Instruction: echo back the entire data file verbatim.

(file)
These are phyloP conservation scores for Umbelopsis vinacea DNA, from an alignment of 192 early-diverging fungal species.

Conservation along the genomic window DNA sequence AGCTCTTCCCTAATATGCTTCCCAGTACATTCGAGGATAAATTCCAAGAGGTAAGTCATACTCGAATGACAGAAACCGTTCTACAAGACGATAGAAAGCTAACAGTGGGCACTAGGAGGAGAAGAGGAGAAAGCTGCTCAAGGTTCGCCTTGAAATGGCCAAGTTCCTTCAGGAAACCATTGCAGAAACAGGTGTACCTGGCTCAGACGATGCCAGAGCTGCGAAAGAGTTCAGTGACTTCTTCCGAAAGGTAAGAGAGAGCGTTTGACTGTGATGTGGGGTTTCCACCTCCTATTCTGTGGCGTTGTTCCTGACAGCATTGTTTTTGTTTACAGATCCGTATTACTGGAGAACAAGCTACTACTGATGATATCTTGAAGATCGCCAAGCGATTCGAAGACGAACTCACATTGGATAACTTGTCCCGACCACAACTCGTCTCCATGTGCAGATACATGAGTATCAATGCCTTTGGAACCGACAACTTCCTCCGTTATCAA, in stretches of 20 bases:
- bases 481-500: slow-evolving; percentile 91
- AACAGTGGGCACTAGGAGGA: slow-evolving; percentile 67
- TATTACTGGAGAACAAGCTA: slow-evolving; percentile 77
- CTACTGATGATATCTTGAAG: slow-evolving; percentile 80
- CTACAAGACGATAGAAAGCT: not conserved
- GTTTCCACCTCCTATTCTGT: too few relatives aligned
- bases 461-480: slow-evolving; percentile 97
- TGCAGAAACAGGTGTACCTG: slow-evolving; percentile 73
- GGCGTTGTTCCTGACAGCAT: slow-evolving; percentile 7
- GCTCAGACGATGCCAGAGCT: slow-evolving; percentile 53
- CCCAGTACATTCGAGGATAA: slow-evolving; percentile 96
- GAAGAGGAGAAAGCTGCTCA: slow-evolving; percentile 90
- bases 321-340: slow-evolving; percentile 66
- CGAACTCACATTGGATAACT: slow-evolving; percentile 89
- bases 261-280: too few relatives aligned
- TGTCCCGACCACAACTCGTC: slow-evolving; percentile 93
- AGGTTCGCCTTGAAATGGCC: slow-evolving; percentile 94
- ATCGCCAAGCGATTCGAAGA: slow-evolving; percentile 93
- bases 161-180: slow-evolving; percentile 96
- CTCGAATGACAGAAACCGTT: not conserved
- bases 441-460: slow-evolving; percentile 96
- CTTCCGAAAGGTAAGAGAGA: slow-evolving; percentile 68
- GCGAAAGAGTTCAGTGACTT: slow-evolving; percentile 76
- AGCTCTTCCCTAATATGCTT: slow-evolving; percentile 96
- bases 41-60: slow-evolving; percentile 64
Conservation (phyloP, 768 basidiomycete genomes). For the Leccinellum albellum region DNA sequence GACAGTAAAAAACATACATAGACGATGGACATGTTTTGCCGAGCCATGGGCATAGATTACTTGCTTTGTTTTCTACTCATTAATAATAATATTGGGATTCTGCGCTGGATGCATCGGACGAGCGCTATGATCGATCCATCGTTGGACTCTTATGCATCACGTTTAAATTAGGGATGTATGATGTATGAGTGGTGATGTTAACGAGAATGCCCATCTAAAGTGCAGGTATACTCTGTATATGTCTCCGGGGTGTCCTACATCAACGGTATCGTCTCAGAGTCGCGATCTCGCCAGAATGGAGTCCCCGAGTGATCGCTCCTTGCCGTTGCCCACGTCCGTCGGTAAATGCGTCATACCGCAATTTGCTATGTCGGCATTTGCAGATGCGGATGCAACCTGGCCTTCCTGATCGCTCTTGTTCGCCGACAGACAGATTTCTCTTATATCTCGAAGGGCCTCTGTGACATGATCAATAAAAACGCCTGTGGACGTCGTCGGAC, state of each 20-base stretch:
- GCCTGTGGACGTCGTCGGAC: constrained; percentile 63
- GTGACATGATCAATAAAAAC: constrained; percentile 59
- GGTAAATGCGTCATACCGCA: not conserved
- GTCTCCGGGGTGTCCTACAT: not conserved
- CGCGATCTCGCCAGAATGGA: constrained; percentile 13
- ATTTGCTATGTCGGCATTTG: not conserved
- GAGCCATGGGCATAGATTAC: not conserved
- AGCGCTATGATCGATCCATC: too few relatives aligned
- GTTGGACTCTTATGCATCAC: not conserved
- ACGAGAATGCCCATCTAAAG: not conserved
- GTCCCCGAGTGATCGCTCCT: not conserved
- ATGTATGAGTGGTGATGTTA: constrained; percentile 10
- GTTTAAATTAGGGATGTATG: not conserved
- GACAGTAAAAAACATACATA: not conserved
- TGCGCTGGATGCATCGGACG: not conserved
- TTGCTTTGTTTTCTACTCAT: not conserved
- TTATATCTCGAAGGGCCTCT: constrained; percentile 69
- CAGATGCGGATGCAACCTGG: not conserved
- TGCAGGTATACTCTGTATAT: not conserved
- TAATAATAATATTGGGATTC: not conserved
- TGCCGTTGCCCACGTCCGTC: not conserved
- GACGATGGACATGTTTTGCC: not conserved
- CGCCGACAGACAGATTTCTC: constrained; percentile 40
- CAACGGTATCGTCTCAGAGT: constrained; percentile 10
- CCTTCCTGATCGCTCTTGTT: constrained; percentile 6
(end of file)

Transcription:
These are phyloP conservation scores for Umbelopsis vinacea DNA, from an alignment of 192 early-diverging fungal species.

Conservation along the genomic window DNA sequence AGCTCTTCCCTAATATGCTTCCCAGTACATTCGAGGATAAATTCCAAGAGGTAAGTCATACTCGAATGACAGAAACCGTTCTACAAGACGATAGAAAGCTAACAGTGGGCACTAGGAGGAGAAGAGGAGAAAGCTGCTCAAGGTTCGCCTTGAAATGGCCAAGTTCCTTCAGGAAACCATTGCAGAAACAGGTGTACCTGGCTCAGACGATGCCAGAGCTGCGAAAGAGTTCAGTGACTTCTTCCGAAAGGTAAGAGAGAGCGTTTGACTGTGATGTGGGGTTTCCACCTCCTATTCTGTGGCGTTGTTCCTGACAGCATTGTTTTTGTTTACAGATCCGTATTACTGGAGAACAAGCTACTACTGATGATATCTTGAAGATCGCCAAGCGATTCGAAGACGAACTCACATTGGATAACTTGTCCCGACCACAACTCGTCTCCATGTGCAGATACATGAGTATCAATGCCTTTGGAACCGACAACTTCCTCCGTTATCAA, in stretches of 20 bases:
- bases 481-500: slow-evolving; percentile 91
- AACAGTGGGCACTAGGAGGA: slow-evolving; percentile 67
- TATTACTGGAGAACAAGCTA: slow-evolving; percentile 77
- CTACTGATGATATCTTGAAG: slow-evolving; percentile 80
- CTACAAGACGATAGAAAGCT: not conserved
- GTTTCCACCTCCTATTCTGT: too few relatives aligned
- bases 461-480: slow-evolving; percentile 97
- TGCAGAAACAGGTGTACCTG: slow-evolving; percentile 73
- GGCGTTGTTCCTGACAGCAT: slow-evolving; percentile 7
- GCTCAGACGATGCCAGAGCT: slow-evolving; percentile 53
- CCCAGTACATTCGAGGATAA: slow-evolving; percentile 96
- GAAGAGGAGAAAGCTGCTCA: slow-evolving; percentile 90
- bases 321-340: slow-evolving; percentile 66
- CGAACTCACATTGGATAACT: slow-evolving; percentile 89
- bases 261-280: too few relatives aligned
- TGTCCCGACCACAACTCGTC: slow-evolving; percentile 93
- AGGTTCGCCTTGAAATGGCC: slow-evolving; percentile 94
- ATCGCCAAGCGATTCGAAGA: slow-evolving; percentile 93
- bases 161-180: slow-evolving; percentile 96
- CTCGAATGACAGAAACCGTT: not conserved
- bases 441-460: slow-evolving; percentile 96
- CTTCCGAAAGGTAAGAGAGA: slow-evolving; percentile 68
- GCGAAAGAGTTCAGTGACTT: slow-evolving; percentile 76
- AGCTCTTCCCTAATATGCTT: slow-evolving; percentile 96
- bases 41-60: slow-evolving; percentile 64
Conservation (phyloP, 768 basidiomycete genomes). For the Leccinellum albellum region DNA sequence GACAGTAAAAAACATACATAGACGATGGACATGTTTTGCCGAGCCATGGGCATAGATTACTTGCTTTGTTTTCTACTCATTAATAATAATATTGGGATTCTGCGCTGGATGCATCGGACGAGCGCTATGATCGATCCATCGTTGGACTCTTATGCATCACGTTTAAATTAGGGATGTATGATGTATGAGTGGTGATGTTAACGAGAATGCCCATCTAAAGTGCAGGTATACTCTGTATATGTCTCCGGGGTGTCCTACATCAACGGTATCGTCTCAGAGTCGCGATCTCGCCAGAATGGAGTCCCCGAGTGATCGCTCCTTGCCGTTGCCCACGTCCGTCGGTAAATGCGTCATACCGCAATTTGCTATGTCGGCATTTGCAGATGCGGATGCAACCTGGCCTTCCTGATCGCTCTTGTTCGCCGACAGACAGATTTCTCTTATATCTCGAAGGGCCTCTGTGACATGATCAATAAAAACGCCTGTGGACGTCGTCGGAC, state of each 20-base stretch:
- GCCTGTGGACGTCGTCGGAC: constrained; percentile 63
- GTGACATGATCAATAAAAAC: constrained; percentile 59
- GGTAAATGCGTCATACCGCA: not conserved
- GTCTCCGGGGTGTCCTACAT: not conserved
- CGCGATCTCGCCAGAATGGA: constrained; percentile 13
- ATTTGCTATGTCGGCATTTG: not conserved
- GAGCCATGGGCATAGATTAC: not conserved
- AGCGCTATGATCGATCCATC: too few relatives aligned
- GTTGGACTCTTATGCATCAC: not conserved
- ACGAGAATGCCCATCTAAAG: not conserved
- GTCCCCGAGTGATCGCTCCT: not conserved
- ATGTATGAGTGGTGATGTTA: constrained; percentile 10
- GTTTAAATTAGGGATGTATG: not conserved
- GACAGTAAAAAACATACATA: not conserved
- TGCGCTGGATGCATCGGACG: not conserved
- TTGCTTTGTTTTCTACTCAT: not conserved
- TTATATCTCGAAGGGCCTCT: constrained; percentile 69
- CAGATGCGGATGCAACCTGG: not conserved
- TGCAGGTATACTCTGTATAT: not conserved
- TAATAATAATATTGGGATTC: not conserved
- TGCCGTTGCCCACGTCCGTC: not conserved
- GACGATGGACATGTTTTGCC: not conserved
- CGCCGACAGACAGATTTCTC: constrained; percentile 40
- CAACGGTATCGTCTCAGAGT: constrained; percentile 10
- CCTTCCTGATCGCTCTTGTT: constrained; percentile 6